Large-scale pedestrianization has worked out in other cities. Madrid redesigned some of its busiest streets to favor pedestrians, and fines non-residents caught driving in downtown neighborhoods.

    Copenhagen has been slowly surrendering its center city to walkers and cyclists since the 60s. San Francisco temporarily nixed vehicles in part of its downtown shopping area to accommodate subway construction, and some businesses want to keep it that way. (Others definitely do not.)

    Where Car-Free Streets Work
    So there’s reason to think that putting Lower Manhattan on a low-car diet would work great. But not all city streets can be pedestrianized. In fact, the vast majority of American attempts to transform urban business districts to “pedestrian malls” have outright failed. Chicago tried to convert part of its downtown Loop into an open air mall in the 1970s, but shoppers grew uncomfortable when the wide, car-friendly streets were suddenly devoid of, you know, cars.

    New York City itself tried to launch an aggressive car-free “red zone” in 1971—it even printed up signs!—before politics got in the way. “Macy’s said, ‘Over our dead bodies,’” then-NYC traffic engineer Sam Schwartz told The Guardian. With the crime rates at record highs, New Yorkers did not want to spend time (or money) outside.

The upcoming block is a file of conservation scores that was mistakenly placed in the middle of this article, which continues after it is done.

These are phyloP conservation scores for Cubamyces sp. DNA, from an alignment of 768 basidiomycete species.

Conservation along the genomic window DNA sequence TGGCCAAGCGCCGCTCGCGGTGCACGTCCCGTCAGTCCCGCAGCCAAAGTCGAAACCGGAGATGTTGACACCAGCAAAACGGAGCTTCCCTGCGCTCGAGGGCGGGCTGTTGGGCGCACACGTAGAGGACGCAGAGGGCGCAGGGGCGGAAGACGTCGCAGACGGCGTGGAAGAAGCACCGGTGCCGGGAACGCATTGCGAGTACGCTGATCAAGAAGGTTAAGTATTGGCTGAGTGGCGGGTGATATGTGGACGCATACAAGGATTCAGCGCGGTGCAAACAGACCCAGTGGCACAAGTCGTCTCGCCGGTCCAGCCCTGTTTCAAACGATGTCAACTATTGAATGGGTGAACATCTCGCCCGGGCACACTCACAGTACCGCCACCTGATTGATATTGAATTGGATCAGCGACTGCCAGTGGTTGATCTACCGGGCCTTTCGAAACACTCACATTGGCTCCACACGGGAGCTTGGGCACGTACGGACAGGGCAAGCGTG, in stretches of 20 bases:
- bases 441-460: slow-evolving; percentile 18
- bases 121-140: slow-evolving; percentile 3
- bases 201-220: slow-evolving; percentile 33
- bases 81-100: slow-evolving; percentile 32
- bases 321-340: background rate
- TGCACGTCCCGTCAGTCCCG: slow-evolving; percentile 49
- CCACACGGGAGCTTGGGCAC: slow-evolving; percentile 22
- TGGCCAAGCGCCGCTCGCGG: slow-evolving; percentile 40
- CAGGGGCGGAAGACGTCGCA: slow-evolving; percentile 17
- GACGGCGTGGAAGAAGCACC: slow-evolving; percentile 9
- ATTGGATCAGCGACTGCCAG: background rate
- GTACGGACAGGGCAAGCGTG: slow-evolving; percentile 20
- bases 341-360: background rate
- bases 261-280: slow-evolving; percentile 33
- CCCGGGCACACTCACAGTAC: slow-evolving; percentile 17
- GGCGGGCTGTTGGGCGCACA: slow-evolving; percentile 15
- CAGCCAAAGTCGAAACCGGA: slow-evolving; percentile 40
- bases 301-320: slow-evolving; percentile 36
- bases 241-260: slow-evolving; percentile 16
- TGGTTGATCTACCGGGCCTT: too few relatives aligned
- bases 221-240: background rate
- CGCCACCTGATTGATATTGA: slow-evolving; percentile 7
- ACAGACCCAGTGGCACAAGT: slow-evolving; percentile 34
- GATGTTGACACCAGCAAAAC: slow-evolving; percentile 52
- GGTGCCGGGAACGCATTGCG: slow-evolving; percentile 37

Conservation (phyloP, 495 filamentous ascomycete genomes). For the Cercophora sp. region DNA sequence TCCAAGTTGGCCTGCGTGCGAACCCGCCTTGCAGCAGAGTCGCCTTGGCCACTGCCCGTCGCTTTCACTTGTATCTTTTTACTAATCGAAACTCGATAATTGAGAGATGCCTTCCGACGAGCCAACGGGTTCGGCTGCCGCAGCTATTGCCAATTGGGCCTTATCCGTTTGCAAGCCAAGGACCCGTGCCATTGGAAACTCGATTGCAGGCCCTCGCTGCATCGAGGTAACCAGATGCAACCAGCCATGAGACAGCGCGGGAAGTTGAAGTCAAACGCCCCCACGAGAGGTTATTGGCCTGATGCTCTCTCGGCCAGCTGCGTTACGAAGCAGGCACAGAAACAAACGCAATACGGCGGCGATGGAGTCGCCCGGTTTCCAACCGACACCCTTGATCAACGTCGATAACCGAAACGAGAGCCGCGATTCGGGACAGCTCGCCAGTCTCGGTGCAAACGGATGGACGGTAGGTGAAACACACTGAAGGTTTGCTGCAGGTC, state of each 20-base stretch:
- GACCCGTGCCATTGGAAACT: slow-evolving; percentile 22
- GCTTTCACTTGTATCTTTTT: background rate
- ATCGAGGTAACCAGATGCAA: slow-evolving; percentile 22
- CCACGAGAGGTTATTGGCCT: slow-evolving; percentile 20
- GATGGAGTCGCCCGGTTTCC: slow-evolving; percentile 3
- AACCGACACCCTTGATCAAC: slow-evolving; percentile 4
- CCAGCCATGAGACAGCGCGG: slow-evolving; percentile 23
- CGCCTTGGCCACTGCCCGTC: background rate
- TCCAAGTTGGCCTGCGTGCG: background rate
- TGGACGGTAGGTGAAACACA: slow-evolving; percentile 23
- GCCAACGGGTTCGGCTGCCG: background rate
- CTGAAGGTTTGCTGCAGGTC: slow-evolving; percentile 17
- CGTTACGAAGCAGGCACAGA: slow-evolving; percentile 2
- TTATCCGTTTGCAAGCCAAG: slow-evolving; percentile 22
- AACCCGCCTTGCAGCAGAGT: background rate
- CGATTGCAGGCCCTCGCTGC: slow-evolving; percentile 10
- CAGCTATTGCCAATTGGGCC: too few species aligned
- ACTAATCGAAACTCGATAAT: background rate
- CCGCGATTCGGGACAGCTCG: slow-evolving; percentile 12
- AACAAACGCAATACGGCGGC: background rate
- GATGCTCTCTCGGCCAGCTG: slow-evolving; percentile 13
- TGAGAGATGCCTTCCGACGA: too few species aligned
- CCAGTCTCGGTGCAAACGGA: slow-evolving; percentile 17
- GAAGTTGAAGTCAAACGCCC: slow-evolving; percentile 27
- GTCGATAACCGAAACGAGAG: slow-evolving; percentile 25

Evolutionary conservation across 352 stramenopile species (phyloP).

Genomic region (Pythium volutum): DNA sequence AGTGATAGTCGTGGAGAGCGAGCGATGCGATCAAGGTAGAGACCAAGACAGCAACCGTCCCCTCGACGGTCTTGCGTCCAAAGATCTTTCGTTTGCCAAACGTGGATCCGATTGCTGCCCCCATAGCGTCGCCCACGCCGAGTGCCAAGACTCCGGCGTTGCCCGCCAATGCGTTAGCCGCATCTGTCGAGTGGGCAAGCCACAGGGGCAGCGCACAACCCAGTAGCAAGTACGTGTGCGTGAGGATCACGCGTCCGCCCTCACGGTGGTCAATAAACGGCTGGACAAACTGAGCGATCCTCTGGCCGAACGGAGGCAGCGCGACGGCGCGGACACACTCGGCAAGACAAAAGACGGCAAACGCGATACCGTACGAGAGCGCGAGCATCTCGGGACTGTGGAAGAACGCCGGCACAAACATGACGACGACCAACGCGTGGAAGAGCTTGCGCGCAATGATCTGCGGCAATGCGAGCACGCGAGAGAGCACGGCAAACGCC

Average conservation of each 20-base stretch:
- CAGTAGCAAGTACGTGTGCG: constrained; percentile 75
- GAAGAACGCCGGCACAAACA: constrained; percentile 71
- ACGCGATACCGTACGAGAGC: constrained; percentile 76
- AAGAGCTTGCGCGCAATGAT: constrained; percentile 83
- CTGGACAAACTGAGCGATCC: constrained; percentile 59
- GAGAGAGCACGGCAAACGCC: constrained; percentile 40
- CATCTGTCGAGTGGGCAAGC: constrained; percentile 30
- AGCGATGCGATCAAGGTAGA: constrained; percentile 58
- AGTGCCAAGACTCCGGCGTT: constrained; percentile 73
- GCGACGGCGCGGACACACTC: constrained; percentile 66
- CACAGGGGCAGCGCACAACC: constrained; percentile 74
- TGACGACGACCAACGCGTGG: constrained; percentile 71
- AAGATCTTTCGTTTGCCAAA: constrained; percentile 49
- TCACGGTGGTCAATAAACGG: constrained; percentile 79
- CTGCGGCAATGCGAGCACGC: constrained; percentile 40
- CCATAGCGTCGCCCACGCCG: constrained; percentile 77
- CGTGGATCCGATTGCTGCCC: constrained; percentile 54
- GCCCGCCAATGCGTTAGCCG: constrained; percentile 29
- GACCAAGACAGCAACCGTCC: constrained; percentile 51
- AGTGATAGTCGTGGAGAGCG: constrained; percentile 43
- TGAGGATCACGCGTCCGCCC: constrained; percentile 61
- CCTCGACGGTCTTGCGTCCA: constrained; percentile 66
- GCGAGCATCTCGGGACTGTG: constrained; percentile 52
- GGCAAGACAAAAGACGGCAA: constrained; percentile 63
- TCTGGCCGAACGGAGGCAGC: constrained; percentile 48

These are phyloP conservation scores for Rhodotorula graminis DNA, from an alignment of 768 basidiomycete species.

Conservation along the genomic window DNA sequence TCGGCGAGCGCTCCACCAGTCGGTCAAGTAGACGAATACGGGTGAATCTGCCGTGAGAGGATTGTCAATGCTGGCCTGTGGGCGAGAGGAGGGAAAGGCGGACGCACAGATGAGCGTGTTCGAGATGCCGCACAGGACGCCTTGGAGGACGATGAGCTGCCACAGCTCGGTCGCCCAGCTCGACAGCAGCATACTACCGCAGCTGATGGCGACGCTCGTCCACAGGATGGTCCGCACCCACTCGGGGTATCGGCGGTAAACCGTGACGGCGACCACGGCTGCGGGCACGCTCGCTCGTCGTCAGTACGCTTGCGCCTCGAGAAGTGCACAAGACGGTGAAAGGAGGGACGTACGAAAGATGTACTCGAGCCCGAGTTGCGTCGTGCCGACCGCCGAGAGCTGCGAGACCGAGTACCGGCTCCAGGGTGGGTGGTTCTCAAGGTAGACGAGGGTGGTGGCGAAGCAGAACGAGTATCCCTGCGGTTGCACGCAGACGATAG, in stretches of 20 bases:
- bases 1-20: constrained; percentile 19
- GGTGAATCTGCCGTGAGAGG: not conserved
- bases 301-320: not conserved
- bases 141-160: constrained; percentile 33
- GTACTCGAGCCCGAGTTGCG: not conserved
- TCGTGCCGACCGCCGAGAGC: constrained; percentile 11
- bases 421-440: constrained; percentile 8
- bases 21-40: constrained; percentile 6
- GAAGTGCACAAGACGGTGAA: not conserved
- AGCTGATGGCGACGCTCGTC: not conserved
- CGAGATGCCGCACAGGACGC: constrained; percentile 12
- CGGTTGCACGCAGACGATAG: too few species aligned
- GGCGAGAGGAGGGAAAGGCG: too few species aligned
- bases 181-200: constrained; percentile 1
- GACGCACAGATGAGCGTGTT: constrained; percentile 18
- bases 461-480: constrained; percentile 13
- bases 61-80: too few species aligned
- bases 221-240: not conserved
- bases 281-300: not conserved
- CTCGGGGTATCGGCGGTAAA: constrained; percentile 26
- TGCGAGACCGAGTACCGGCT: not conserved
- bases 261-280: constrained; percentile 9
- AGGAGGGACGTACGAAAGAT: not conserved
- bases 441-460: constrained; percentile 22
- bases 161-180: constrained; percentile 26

A few decades and a crime rate dive later, dense American cities seem ready for another crack at walking. So what makes a great candidate for a pedestrianized street? A 2013 study out of Fresno, California, documents the failure of 80 percent of the pedestrian malls built in the US since the 1950s and 60s, and argues success comes down to a few factors. Be close to a major community anchor, like a university or a beach. Offer alternate forms of transit. Limit your efforts to just a few blocks, since most cities can’t handle taking a bunch of places off the dominant mode of transportation, the vehicle. And be really small—100,000 people or fewer—or really big. Like New York.